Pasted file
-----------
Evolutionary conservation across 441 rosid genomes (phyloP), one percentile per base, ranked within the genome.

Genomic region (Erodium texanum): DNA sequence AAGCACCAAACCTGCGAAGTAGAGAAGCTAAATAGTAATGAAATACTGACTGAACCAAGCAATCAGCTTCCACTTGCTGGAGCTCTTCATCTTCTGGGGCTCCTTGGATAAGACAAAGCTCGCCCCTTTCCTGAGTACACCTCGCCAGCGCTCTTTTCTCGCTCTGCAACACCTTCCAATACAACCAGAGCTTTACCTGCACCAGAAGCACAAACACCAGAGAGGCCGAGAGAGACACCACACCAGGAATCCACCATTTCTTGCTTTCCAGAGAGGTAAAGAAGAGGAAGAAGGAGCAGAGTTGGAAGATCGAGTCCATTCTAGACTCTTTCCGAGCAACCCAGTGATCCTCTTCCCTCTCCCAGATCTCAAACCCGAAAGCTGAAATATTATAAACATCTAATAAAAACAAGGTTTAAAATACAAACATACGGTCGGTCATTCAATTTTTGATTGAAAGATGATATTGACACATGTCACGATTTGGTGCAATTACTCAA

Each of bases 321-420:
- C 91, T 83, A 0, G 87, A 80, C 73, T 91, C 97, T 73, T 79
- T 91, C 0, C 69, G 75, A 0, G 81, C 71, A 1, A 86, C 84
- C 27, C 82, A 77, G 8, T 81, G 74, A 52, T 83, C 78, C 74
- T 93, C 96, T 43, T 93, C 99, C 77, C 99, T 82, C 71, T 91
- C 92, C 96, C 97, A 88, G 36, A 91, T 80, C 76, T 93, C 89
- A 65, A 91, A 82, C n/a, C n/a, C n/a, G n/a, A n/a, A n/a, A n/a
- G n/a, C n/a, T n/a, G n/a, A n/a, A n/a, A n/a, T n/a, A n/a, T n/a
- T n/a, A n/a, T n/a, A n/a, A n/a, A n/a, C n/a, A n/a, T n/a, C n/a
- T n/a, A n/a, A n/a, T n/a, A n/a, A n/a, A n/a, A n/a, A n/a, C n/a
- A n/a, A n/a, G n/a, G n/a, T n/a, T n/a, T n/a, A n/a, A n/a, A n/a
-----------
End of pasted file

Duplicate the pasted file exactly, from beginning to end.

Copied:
Evolutionary conservation across 441 rosid genomes (phyloP), one percentile per base, ranked within the genome.

Genomic region (Erodium texanum): DNA sequence AAGCACCAAACCTGCGAAGTAGAGAAGCTAAATAGTAATGAAATACTGACTGAACCAAGCAATCAGCTTCCACTTGCTGGAGCTCTTCATCTTCTGGGGCTCCTTGGATAAGACAAAGCTCGCCCCTTTCCTGAGTACACCTCGCCAGCGCTCTTTTCTCGCTCTGCAACACCTTCCAATACAACCAGAGCTTTACCTGCACCAGAAGCACAAACACCAGAGAGGCCGAGAGAGACACCACACCAGGAATCCACCATTTCTTGCTTTCCAGAGAGGTAAAGAAGAGGAAGAAGGAGCAGAGTTGGAAGATCGAGTCCATTCTAGACTCTTTCCGAGCAACCCAGTGATCCTCTTCCCTCTCCCAGATCTCAAACCCGAAAGCTGAAATATTATAAACATCTAATAAAAACAAGGTTTAAAATACAAACATACGGTCGGTCATTCAATTTTTGATTGAAAGATGATATTGACACATGTCACGATTTGGTGCAATTACTCAA

Each of bases 321-420:
- C 91, T 83, A 0, G 87, A 80, C 73, T 91, C 97, T 73, T 79
- T 91, C 0, C 69, G 75, A 0, G 81, C 71, A 1, A 86, C 84
- C 27, C 82, A 77, G 8, T 81, G 74, A 52, T 83, C 78, C 74
- T 93, C 96, T 43, T 93, C 99, C 77, C 99, T 82, C 71, T 91
- C 92, C 96, C 97, A 88, G 36, A 91, T 80, C 76, T 93, C 89
- A 65, A 91, A 82, C n/a, C n/a, C n/a, G n/a, A n/a, A n/a, A n/a
- G n/a, C n/a, T n/a, G n/a, A n/a, A n/a, A n/a, T n/a, A n/a, T n/a
- T n/a, A n/a, T n/a, A n/a, A n/a, A n/a, C n/a, A n/a, T n/a, C n/a
- T n/a, A n/a, A n/a, T n/a, A n/a, A n/a, A n/a, A n/a, A n/a, C n/a
- A n/a, A n/a, G n/a, G n/a, T n/a, T n/a, T n/a, A n/a, A n/a, A n/a